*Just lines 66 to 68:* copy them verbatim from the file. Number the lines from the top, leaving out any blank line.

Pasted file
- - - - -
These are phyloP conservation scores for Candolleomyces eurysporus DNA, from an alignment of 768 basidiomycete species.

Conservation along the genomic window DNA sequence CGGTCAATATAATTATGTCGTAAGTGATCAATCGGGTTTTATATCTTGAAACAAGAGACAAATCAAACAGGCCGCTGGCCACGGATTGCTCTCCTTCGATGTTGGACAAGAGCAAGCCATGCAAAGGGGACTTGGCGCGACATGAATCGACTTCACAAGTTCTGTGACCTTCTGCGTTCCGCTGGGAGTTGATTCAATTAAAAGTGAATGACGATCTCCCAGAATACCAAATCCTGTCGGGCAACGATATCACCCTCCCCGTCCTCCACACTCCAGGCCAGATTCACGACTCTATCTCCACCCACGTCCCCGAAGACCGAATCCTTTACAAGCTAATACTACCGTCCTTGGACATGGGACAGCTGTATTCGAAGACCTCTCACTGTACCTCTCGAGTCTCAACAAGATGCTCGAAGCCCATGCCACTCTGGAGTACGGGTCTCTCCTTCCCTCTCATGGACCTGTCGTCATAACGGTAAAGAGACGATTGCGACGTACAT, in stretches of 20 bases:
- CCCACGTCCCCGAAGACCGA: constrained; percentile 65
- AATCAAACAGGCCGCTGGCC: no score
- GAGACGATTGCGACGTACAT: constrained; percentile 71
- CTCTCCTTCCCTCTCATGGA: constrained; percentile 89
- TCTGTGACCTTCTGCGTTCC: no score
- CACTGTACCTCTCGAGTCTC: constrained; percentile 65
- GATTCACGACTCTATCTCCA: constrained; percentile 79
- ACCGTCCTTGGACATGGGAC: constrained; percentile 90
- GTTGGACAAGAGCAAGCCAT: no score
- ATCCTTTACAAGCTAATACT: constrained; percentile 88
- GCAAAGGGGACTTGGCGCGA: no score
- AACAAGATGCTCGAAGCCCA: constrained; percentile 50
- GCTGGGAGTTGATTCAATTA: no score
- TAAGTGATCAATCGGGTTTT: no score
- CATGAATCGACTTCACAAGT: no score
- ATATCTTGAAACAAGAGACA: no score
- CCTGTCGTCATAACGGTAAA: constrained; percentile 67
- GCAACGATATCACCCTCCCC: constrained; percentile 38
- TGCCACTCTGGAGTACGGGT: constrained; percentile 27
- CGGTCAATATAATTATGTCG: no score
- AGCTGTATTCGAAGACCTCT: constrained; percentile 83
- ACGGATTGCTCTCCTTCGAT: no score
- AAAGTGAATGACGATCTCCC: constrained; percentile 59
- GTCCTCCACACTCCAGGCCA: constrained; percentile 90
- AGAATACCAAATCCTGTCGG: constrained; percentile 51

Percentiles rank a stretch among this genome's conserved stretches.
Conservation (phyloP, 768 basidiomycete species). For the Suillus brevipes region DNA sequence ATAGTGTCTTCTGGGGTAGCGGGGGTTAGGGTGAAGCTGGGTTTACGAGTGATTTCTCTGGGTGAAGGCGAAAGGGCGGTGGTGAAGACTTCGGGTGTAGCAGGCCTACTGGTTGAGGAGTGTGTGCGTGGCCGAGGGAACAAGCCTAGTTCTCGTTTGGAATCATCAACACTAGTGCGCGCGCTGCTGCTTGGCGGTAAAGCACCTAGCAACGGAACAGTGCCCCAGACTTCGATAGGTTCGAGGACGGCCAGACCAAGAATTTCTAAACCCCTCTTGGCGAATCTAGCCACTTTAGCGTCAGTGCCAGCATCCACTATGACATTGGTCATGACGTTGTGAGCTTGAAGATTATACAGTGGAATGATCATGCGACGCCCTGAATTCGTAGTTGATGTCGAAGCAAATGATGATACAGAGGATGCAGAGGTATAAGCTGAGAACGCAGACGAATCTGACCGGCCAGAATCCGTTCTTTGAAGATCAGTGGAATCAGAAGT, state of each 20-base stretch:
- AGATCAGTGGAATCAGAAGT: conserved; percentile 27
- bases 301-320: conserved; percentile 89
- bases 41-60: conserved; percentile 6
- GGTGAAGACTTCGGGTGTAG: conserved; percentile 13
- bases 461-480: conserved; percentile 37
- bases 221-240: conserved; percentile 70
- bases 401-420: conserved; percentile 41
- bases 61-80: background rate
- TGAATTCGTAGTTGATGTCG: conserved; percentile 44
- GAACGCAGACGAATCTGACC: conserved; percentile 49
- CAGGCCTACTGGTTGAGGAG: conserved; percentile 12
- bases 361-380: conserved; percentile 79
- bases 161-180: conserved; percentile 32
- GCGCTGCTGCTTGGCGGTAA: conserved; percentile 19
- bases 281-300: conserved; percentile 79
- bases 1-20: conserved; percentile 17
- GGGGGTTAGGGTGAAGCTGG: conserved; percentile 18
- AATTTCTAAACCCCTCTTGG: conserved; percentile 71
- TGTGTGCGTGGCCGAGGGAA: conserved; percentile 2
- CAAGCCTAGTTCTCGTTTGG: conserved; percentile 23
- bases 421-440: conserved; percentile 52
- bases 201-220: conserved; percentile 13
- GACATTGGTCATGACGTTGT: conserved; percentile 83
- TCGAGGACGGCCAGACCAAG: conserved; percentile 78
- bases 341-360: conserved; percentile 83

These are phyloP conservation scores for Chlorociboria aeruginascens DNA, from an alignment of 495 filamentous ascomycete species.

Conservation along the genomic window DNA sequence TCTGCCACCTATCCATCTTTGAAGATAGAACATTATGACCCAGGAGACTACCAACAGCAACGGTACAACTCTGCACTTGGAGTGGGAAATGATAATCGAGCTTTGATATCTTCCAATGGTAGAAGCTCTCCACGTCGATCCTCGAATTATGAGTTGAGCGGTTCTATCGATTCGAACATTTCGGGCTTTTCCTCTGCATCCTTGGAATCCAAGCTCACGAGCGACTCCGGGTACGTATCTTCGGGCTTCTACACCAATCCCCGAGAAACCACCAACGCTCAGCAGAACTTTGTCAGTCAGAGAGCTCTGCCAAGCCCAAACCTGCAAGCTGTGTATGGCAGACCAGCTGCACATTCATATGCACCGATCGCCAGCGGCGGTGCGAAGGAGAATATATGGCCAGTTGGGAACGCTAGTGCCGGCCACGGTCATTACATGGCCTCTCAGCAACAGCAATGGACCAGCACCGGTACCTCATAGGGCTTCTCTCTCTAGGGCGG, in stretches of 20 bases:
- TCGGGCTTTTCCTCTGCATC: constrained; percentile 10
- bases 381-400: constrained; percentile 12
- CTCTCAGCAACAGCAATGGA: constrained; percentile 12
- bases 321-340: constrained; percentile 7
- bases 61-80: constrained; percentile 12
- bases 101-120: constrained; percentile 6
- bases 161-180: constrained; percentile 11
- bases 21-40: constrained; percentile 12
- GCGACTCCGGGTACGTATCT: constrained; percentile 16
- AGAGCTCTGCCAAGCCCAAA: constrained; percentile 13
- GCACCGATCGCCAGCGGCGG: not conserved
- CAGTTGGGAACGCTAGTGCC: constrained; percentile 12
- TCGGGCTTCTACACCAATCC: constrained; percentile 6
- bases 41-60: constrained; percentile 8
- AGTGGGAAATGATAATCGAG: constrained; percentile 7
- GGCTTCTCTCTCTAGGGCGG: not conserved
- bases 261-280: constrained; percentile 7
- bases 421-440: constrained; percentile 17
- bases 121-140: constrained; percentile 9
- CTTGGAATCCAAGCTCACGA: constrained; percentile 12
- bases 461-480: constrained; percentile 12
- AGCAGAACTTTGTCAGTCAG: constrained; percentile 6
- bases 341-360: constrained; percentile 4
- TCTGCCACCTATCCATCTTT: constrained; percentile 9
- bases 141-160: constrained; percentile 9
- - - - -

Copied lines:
- AGAGCTCTGCCAAGCCCAAA: constrained; percentile 13
- GCACCGATCGCCAGCGGCGG: not conserved
- CAGTTGGGAACGCTAGTGCC: constrained; percentile 12